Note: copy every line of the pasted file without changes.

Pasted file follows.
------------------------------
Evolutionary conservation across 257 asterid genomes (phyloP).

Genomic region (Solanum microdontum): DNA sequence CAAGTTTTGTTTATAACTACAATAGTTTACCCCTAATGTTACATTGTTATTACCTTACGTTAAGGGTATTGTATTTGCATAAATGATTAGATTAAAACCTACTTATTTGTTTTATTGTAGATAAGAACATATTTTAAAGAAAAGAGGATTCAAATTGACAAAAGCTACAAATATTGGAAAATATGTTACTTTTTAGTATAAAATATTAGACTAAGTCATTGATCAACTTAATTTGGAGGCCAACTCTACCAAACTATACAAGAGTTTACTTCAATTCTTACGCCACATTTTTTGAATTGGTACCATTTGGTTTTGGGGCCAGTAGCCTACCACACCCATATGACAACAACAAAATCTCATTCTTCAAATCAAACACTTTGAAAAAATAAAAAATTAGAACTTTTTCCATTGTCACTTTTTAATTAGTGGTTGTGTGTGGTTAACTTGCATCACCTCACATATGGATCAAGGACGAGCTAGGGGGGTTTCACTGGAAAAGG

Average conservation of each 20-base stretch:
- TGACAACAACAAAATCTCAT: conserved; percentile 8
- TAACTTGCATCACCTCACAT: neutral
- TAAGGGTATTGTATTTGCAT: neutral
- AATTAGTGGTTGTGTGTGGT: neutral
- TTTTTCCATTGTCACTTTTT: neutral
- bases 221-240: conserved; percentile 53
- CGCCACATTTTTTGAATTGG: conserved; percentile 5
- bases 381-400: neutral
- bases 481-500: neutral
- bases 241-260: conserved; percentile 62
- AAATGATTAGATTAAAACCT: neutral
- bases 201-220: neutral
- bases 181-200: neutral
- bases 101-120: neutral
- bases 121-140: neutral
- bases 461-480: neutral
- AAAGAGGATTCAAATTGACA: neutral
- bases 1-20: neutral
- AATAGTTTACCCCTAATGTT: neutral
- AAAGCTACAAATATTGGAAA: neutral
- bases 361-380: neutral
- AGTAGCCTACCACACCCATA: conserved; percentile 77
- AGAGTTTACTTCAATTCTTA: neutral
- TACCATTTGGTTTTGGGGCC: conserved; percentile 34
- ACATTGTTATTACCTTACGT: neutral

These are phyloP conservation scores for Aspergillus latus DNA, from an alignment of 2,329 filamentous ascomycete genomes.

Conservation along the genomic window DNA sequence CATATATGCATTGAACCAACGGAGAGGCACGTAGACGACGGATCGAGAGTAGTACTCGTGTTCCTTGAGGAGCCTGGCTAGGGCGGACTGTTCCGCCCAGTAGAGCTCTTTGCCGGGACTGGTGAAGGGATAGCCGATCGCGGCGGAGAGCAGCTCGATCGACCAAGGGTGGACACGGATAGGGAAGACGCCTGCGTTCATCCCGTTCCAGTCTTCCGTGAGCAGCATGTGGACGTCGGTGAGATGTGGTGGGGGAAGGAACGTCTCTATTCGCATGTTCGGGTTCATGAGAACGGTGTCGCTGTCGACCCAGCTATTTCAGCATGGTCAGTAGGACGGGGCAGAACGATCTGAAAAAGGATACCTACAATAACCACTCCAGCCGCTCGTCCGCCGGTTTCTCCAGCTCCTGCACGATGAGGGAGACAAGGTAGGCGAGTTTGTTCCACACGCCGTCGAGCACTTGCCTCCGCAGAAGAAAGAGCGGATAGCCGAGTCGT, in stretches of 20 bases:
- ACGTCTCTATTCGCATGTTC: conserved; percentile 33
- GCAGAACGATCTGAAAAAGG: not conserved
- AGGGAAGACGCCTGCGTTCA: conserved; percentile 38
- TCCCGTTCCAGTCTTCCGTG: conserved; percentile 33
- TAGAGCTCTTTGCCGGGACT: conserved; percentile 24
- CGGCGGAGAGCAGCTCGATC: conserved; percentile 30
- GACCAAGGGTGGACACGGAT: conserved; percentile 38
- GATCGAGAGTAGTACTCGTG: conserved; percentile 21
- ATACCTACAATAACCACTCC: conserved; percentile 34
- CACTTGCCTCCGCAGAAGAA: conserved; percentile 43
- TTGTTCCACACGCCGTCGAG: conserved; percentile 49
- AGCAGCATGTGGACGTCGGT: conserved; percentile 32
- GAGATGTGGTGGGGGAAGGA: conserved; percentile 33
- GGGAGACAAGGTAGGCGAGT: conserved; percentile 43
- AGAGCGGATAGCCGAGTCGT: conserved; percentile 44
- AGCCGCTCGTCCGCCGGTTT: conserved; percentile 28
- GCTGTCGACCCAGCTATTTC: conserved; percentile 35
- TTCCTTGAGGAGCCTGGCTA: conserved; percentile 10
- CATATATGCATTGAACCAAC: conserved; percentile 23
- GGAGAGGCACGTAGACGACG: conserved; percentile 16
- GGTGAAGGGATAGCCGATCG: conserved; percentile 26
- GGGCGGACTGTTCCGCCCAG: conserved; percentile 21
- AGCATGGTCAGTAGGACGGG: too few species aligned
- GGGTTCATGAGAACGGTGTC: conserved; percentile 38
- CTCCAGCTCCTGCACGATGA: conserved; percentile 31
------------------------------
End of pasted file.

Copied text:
Evolutionary conservation across 257 asterid genomes (phyloP).

Genomic region (Solanum microdontum): DNA sequence CAAGTTTTGTTTATAACTACAATAGTTTACCCCTAATGTTACATTGTTATTACCTTACGTTAAGGGTATTGTATTTGCATAAATGATTAGATTAAAACCTACTTATTTGTTTTATTGTAGATAAGAACATATTTTAAAGAAAAGAGGATTCAAATTGACAAAAGCTACAAATATTGGAAAATATGTTACTTTTTAGTATAAAATATTAGACTAAGTCATTGATCAACTTAATTTGGAGGCCAACTCTACCAAACTATACAAGAGTTTACTTCAATTCTTACGCCACATTTTTTGAATTGGTACCATTTGGTTTTGGGGCCAGTAGCCTACCACACCCATATGACAACAACAAAATCTCATTCTTCAAATCAAACACTTTGAAAAAATAAAAAATTAGAACTTTTTCCATTGTCACTTTTTAATTAGTGGTTGTGTGTGGTTAACTTGCATCACCTCACATATGGATCAAGGACGAGCTAGGGGGGTTTCACTGGAAAAGG

Average conservation of each 20-base stretch:
- TGACAACAACAAAATCTCAT: conserved; percentile 8
- TAACTTGCATCACCTCACAT: neutral
- TAAGGGTATTGTATTTGCAT: neutral
- AATTAGTGGTTGTGTGTGGT: neutral
- TTTTTCCATTGTCACTTTTT: neutral
- bases 221-240: conserved; percentile 53
- CGCCACATTTTTTGAATTGG: conserved; percentile 5
- bases 381-400: neutral
- bases 481-500: neutral
- bases 241-260: conserved; percentile 62
- AAATGATTAGATTAAAACCT: neutral
- bases 201-220: neutral
- bases 181-200: neutral
- bases 101-120: neutral
- bases 121-140: neutral
- bases 461-480: neutral
- AAAGAGGATTCAAATTGACA: neutral
- bases 1-20: neutral
- AATAGTTTACCCCTAATGTT: neutral
- AAAGCTACAAATATTGGAAA: neutral
- bases 361-380: neutral
- AGTAGCCTACCACACCCATA: conserved; percentile 77
- AGAGTTTACTTCAATTCTTA: neutral
- TACCATTTGGTTTTGGGGCC: conserved; percentile 34
- ACATTGTTATTACCTTACGT: neutral

These are phyloP conservation scores for Aspergillus latus DNA, from an alignment of 2,329 filamentous ascomycete genomes.

Conservation along the genomic window DNA sequence CATATATGCATTGAACCAACGGAGAGGCACGTAGACGACGGATCGAGAGTAGTACTCGTGTTCCTTGAGGAGCCTGGCTAGGGCGGACTGTTCCGCCCAGTAGAGCTCTTTGCCGGGACTGGTGAAGGGATAGCCGATCGCGGCGGAGAGCAGCTCGATCGACCAAGGGTGGACACGGATAGGGAAGACGCCTGCGTTCATCCCGTTCCAGTCTTCCGTGAGCAGCATGTGGACGTCGGTGAGATGTGGTGGGGGAAGGAACGTCTCTATTCGCATGTTCGGGTTCATGAGAACGGTGTCGCTGTCGACCCAGCTATTTCAGCATGGTCAGTAGGACGGGGCAGAACGATCTGAAAAAGGATACCTACAATAACCACTCCAGCCGCTCGTCCGCCGGTTTCTCCAGCTCCTGCACGATGAGGGAGACAAGGTAGGCGAGTTTGTTCCACACGCCGTCGAGCACTTGCCTCCGCAGAAGAAAGAGCGGATAGCCGAGTCGT, in stretches of 20 bases:
- ACGTCTCTATTCGCATGTTC: conserved; percentile 33
- GCAGAACGATCTGAAAAAGG: not conserved
- AGGGAAGACGCCTGCGTTCA: conserved; percentile 38
- TCCCGTTCCAGTCTTCCGTG: conserved; percentile 33
- TAGAGCTCTTTGCCGGGACT: conserved; percentile 24
- CGGCGGAGAGCAGCTCGATC: conserved; percentile 30
- GACCAAGGGTGGACACGGAT: conserved; percentile 38
- GATCGAGAGTAGTACTCGTG: conserved; percentile 21
- ATACCTACAATAACCACTCC: conserved; percentile 34
- CACTTGCCTCCGCAGAAGAA: conserved; percentile 43
- TTGTTCCACACGCCGTCGAG: conserved; percentile 49
- AGCAGCATGTGGACGTCGGT: conserved; percentile 32
- GAGATGTGGTGGGGGAAGGA: conserved; percentile 33
- GGGAGACAAGGTAGGCGAGT: conserved; percentile 43
- AGAGCGGATAGCCGAGTCGT: conserved; percentile 44
- AGCCGCTCGTCCGCCGGTTT: conserved; percentile 28
- GCTGTCGACCCAGCTATTTC: conserved; percentile 35
- TTCCTTGAGGAGCCTGGCTA: conserved; percentile 10
- CATATATGCATTGAACCAAC: conserved; percentile 23
- GGAGAGGCACGTAGACGACG: conserved; percentile 16
- GGTGAAGGGATAGCCGATCG: conserved; percentile 26
- GGGCGGACTGTTCCGCCCAG: conserved; percentile 21
- AGCATGGTCAGTAGGACGGG: too few species aligned
- GGGTTCATGAGAACGGTGTC: conserved; percentile 38
- CTCCAGCTCCTGCACGATGA: conserved; percentile 31